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March 10, 2009

Halo Wars won’t blow you away, but it still packs a punch

Halo. You know it, you love it. Many of us have put off starting that SOSC paper in order to squeeze in one more round of multiplayer in the ongoing effort to frag that kid from down the hall who raids your fridge when you’re not looking. Ensemble Studios’ swan song, Halo Wars, takes the series into the real-time strategy genre (RTS), for which Ensemble was justly famous (it developed the Age of Empires series). This new extension, however, comes at the cost of an accessible multiplayer mode. Not to worry though—despite its frustrations, Halo Wars is a surprising amount of fun.

Set 20 years before the Master Chief epic, Halo Wars focuses on the efforts of the crew of the spaceship Spirit of Fire to stop a theocratic alien collective called the Covenant from annihilating humankind. While the storyline is by no means deep, its presentation is breathtaking. Fully-rendered cut scenes capture the beauty and violence of the Halo universe unseen in the main trilogy. The in-game graphics pale in comparison, crippled by an ineffective zoom system. The inability to zoom–in close to the battlefield hampers the overall action, and the zoom-out function succeeds in making everyone look like ants without expanding the overall field of vision.

Ensemble Studios outdid themselves with Halo Wars’ controls. Armed with a variety of options when selecting units, the control scheme on the Xbox 360 controller makes the fast-paced combat feel natural. The only problem is the lack of the usual computer keyboard. The absence of hotkeys makes base and unit development a pain, as buildings have to be manually selected, causing the player to jump back and forth between the action and the base in a flurry of dizzying micromanagement.

Halo Wars is all about speed and resource management. The game is stripped down to its essentials—no sprawling bases, massive armies, or long tech trees—just tactical violence and glory. The game succeeds in recreating the hectic war atmosphere from the most memorable moments in the original trilogy. Each unit is armed with awesomely destructive special abilities and spouts sarcastic comments that are worth a chuckle or two. The game allows you to control up to three different Spartans at a time, each of which kick all kinds of Covenant booty. The Spartans are extremely powerful and armed with that special ability Halo fans know and love—they can take over any enemy vehicle in the midst of battle and use it against them. Warthogs make Grunts eat bumper, and nothing is as satisfying as taking down a Banshee with a well-placed rocket. The experience is enhanced by the amazing sound design that reworks the best parts from the original trilogy, making the game truly a Halo experience.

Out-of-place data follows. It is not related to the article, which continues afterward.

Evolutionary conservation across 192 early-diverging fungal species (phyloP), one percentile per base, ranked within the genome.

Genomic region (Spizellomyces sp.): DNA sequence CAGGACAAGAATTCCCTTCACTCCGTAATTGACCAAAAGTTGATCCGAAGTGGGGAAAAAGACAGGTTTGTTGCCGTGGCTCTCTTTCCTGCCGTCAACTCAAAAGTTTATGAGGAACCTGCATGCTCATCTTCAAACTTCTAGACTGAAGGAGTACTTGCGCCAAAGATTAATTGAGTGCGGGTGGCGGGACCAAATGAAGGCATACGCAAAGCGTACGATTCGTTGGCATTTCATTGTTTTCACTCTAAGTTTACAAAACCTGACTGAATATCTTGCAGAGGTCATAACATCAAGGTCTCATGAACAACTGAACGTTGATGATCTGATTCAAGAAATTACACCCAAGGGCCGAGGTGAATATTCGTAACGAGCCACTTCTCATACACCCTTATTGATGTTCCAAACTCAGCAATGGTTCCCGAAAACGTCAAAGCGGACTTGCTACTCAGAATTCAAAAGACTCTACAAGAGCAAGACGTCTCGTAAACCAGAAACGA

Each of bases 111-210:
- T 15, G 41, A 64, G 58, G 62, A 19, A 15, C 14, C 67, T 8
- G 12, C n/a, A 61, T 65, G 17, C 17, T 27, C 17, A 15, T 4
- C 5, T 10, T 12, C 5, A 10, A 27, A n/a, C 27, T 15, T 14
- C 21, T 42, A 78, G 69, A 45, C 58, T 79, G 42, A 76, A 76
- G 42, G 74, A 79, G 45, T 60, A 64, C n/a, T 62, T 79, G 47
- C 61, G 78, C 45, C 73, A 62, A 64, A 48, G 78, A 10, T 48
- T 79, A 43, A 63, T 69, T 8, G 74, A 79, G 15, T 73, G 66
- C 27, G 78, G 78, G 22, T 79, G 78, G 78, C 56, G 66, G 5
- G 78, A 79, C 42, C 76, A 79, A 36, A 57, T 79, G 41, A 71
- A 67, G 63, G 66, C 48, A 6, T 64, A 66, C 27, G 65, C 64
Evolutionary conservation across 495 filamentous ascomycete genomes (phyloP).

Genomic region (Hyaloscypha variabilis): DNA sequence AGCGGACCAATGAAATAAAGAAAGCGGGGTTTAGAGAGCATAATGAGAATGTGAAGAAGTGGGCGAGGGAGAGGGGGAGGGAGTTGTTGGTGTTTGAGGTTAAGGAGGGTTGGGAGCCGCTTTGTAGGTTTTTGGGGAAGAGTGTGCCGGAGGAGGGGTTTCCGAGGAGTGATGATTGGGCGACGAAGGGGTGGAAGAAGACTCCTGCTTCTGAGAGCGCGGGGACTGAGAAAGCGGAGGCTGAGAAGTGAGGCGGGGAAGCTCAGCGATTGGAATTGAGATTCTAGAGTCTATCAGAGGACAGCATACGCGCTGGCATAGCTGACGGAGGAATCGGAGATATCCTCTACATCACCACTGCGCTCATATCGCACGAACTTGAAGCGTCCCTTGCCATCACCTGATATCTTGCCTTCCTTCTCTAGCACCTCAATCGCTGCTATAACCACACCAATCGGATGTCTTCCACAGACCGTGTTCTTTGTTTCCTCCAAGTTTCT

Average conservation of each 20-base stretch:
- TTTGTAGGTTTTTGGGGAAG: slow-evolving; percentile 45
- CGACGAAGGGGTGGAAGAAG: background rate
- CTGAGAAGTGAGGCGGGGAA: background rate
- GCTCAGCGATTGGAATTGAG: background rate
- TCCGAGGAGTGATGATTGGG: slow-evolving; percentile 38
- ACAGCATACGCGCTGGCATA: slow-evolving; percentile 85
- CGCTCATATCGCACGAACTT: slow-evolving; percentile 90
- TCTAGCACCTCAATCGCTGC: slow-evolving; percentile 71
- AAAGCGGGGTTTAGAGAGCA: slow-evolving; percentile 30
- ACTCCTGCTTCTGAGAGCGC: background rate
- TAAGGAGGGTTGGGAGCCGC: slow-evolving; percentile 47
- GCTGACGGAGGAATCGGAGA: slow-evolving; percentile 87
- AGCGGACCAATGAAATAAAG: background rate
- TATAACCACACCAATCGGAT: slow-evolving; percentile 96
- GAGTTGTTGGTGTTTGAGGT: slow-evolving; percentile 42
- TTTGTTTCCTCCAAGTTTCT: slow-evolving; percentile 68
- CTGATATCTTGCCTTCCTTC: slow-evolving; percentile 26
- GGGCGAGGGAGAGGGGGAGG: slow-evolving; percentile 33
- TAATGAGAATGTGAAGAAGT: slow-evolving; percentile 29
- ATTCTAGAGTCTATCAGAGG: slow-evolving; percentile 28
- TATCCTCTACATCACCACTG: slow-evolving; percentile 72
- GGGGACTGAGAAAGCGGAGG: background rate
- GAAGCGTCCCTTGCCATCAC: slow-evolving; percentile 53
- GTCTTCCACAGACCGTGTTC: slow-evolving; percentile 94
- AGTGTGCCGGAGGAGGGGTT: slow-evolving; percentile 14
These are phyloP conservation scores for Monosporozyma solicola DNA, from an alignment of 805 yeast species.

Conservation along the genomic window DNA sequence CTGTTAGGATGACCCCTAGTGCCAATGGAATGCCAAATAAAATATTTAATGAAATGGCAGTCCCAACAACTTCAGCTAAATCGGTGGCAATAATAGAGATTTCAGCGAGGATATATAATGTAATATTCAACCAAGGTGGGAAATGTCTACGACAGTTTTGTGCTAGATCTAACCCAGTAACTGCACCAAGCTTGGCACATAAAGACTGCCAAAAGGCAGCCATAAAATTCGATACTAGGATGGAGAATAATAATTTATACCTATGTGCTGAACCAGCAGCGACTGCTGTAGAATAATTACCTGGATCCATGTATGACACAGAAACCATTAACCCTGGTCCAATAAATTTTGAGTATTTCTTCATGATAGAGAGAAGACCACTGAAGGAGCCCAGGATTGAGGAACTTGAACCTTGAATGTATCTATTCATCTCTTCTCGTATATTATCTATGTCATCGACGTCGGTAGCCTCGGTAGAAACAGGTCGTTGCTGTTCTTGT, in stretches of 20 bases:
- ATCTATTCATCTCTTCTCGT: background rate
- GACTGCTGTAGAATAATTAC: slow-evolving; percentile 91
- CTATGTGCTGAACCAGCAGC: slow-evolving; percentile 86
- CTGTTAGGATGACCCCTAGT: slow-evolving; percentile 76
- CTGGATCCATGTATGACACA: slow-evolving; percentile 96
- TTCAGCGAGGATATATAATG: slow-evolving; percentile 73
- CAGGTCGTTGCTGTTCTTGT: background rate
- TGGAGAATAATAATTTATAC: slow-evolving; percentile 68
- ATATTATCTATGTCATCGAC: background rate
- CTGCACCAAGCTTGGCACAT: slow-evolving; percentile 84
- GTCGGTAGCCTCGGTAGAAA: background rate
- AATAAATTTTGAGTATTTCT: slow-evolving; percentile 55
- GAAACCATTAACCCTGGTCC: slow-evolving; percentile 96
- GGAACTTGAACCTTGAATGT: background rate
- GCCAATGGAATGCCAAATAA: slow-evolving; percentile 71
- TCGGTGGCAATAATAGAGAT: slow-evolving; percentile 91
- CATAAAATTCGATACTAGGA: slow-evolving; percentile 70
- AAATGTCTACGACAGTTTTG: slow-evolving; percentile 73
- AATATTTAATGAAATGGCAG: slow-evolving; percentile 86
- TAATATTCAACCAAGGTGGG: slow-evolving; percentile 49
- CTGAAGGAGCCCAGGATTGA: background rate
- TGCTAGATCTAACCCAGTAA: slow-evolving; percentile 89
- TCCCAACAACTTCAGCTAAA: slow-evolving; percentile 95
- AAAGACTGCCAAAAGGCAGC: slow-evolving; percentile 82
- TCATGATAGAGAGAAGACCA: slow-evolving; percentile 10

As I mentioned before, however, the multiplayer mode is severely stunted. The RTS nature of Halo Wars precludes the use of a split screen. You cannot pick up the game and school your roommates with ease; instead, multiplayer can only be accessed through a System Link or via Xbox Live. While humans are the only playable group in single player, the Covenant are available for multiplayer, but for some reason the Flood, a parasitic alien species, are completely absent. Players are forced to share resources in multiplayer games but have access to their own units and bases. There are also only two modes of game play: standard and Deathmatch, which is just standard but with more money available on the outset. Ultimately, Halo Wars fails to recapture the accessible multiplayer experience that keeps gamers coming back time and time again.

Despite the frustrating camera, lack of hot keys, mediocre story, and inaccessible multiplayer, Halo Wars is simply a lot of fun. The thrilling pace and exhilarating combat will glue you to the screen from start to finish. And while it may be difficult to share your experience with your roommates or frag that kid from down the hall, Halo Wars provides a selfish good time that’s bound to be a distraction from finals week and beyond.